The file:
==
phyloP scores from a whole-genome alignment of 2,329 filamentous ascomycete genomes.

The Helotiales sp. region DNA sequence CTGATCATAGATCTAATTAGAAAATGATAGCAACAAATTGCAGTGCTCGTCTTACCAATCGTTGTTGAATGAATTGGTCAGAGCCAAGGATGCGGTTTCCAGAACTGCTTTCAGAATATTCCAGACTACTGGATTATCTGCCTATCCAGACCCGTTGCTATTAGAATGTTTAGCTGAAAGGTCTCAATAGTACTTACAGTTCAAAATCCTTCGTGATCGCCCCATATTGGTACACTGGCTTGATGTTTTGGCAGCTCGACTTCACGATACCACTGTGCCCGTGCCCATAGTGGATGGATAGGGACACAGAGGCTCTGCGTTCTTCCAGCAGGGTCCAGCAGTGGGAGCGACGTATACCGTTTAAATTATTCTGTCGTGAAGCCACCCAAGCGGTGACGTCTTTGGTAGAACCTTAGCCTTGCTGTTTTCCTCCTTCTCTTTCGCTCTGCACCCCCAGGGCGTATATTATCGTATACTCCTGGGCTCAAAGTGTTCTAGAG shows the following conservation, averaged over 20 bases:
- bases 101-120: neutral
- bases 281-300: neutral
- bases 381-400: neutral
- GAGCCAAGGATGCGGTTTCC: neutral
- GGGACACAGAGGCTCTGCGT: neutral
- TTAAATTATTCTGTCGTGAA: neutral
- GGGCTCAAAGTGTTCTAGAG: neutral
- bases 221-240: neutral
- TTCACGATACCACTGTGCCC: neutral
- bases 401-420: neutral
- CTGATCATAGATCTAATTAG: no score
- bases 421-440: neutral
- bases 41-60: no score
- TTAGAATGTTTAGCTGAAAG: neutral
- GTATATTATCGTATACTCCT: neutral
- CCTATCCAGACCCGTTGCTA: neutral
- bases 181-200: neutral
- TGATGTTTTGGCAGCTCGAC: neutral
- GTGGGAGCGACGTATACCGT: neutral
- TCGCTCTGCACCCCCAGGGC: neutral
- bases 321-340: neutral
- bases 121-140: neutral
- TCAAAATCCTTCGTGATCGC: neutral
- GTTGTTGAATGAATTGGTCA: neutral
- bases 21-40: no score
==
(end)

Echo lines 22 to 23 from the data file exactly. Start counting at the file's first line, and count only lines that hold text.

- TCGCTCTGCACCCCCAGGGC: neutral
- bases 321-340: neutral